I mean, they start out with valid points (both boundaries and personal choice are good things!), but then immediately carry them to absurd lengths. Tony thinks their need for checks is so great that it doesn’t matter what form those checks take? Steve thinks that he shouldn’t rely on anyone but himself ever? So, in this movie, this argument comes down to whether the Avengers should sign an accord that puts them under the care of the UN.

Putting aside that fact that I don’t think anyone has ever believed that the UN is the best institution for making quick decisions in times of emergency, the thing that drove me completely bonkers is that we already have laws for this! No one is legally allowed to wander into other countries without having travel visas and going through customs, at the very least. You certainly aren’t allowed to bring weapons into other countries without explicit permission. So, you don’t need accords to keep the Avengers out of Nigeria, you just need to actually enforce the international laws that are already in place.

I did overall really enjoy the movie – it is a lot of fun, with some good jokes and flashy fight scenes. I’m just afraid that I might be getting too old for superhero movies. The whole premise of this movie is based on prepubescent logic that doesn’t allow for any nuance or compromise, and I getting less and less able to just go with it.

The Black Panther
By Ta-Nehisi Coates

blackpantherMoving on from movie ranting, I managed to get my hands on one of the coveted new issues of the Black Panther comic book, written by Ta-Nehisi Coates! It sold out before issues even got to stores, and the reprint batch promptly sold out, too. So, I was waiting to hear about a third print run, when Rebecca visited a comic store in which some idiot had returned his copy.

After reading it, I realized that I had unrealistic expectations that prevent me from fully reviewing. I have never read a Black Panther comic before; there is fifty years of history with the character, and I don’t know any of it. Coates does, though, and he is not writing a reboot. He’s clearly doing some really interesting things with the character and the world, but I just didn’t know enough about either to fully understand what was going on.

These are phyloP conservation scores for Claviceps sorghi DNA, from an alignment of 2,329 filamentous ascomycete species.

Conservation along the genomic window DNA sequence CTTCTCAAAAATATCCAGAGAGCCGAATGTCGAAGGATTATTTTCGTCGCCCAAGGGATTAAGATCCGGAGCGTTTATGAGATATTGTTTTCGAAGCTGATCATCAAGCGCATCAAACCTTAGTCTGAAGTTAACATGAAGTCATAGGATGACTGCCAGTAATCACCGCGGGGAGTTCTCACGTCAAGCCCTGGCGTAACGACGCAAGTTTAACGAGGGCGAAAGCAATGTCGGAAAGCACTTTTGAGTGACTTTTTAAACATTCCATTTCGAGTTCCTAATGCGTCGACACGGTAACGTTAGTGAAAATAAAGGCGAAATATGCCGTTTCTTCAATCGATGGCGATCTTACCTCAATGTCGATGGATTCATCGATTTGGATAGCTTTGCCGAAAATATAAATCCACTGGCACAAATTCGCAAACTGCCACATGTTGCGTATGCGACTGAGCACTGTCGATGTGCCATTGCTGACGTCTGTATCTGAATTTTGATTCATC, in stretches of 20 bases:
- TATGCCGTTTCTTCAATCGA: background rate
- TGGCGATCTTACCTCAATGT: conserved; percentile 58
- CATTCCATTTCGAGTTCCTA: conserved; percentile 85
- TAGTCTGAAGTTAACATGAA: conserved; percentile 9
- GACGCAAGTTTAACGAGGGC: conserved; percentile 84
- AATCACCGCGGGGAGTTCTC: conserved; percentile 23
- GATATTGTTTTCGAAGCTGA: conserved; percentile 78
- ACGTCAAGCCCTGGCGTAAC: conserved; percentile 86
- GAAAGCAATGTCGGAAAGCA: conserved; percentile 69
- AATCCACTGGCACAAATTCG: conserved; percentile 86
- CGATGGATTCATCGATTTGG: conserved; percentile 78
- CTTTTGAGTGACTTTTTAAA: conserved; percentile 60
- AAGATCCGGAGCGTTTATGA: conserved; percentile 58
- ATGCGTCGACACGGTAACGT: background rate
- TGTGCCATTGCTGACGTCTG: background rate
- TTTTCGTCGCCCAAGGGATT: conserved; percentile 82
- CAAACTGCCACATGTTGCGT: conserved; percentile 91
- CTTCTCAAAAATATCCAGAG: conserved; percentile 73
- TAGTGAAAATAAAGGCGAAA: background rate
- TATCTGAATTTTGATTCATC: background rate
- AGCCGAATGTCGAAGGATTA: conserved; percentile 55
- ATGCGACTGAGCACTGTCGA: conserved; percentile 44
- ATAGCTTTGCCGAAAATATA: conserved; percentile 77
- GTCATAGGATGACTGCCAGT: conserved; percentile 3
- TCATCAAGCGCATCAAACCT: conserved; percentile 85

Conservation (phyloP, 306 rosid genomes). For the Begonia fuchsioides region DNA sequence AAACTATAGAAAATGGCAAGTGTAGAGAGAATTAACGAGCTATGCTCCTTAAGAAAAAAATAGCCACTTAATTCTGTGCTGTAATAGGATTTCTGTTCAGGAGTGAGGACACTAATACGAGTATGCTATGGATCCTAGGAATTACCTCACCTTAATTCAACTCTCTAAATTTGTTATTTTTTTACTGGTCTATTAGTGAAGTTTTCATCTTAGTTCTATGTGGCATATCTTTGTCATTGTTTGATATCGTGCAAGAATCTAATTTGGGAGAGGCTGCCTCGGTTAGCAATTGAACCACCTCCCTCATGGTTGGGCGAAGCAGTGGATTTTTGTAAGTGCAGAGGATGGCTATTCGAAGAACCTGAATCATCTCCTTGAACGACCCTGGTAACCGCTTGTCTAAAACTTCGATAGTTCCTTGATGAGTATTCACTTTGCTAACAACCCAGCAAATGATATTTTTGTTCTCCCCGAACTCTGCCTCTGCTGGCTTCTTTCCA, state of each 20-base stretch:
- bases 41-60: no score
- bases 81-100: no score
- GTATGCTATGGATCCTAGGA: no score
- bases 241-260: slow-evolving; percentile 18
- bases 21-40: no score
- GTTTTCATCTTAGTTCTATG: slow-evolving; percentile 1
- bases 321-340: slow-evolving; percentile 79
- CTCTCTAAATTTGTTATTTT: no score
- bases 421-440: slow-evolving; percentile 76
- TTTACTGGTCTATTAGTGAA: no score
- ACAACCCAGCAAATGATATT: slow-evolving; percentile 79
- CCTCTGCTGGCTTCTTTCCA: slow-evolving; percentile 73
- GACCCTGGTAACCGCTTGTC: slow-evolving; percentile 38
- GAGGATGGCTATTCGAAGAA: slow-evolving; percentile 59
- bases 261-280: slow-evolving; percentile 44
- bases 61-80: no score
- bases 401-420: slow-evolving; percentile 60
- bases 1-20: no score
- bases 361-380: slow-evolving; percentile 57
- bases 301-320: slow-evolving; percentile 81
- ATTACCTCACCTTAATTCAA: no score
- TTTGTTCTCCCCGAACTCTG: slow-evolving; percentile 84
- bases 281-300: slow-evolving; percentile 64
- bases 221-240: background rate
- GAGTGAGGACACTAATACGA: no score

Issue 1 starts with the Wakanda people in an uprising against their ruling family (Black Panther and his mother) due to recent hardships that the country has undergone. These recent hardships are a long string of events that are alluded to very briefly here, and I assume are years of backstory. Additionally, there is a mysterious figure orchestrating the uprising that I couldn’t tell whether long-time readers would recognize or is a new addition.

The comic is clearly starting to discuss some really interesting things, like how do you continue to rule a people that are divided among themselves? How do you repair a country either after a modern-era civil war or on the brink of one, or both? How do you rule at all without oppression of one kind or another? I’m interested to see where this goes, but I’m also already floundering in some of the complexities, and I just don’t know whether they will get explained over time or whether I am expected to already know them.

—Anna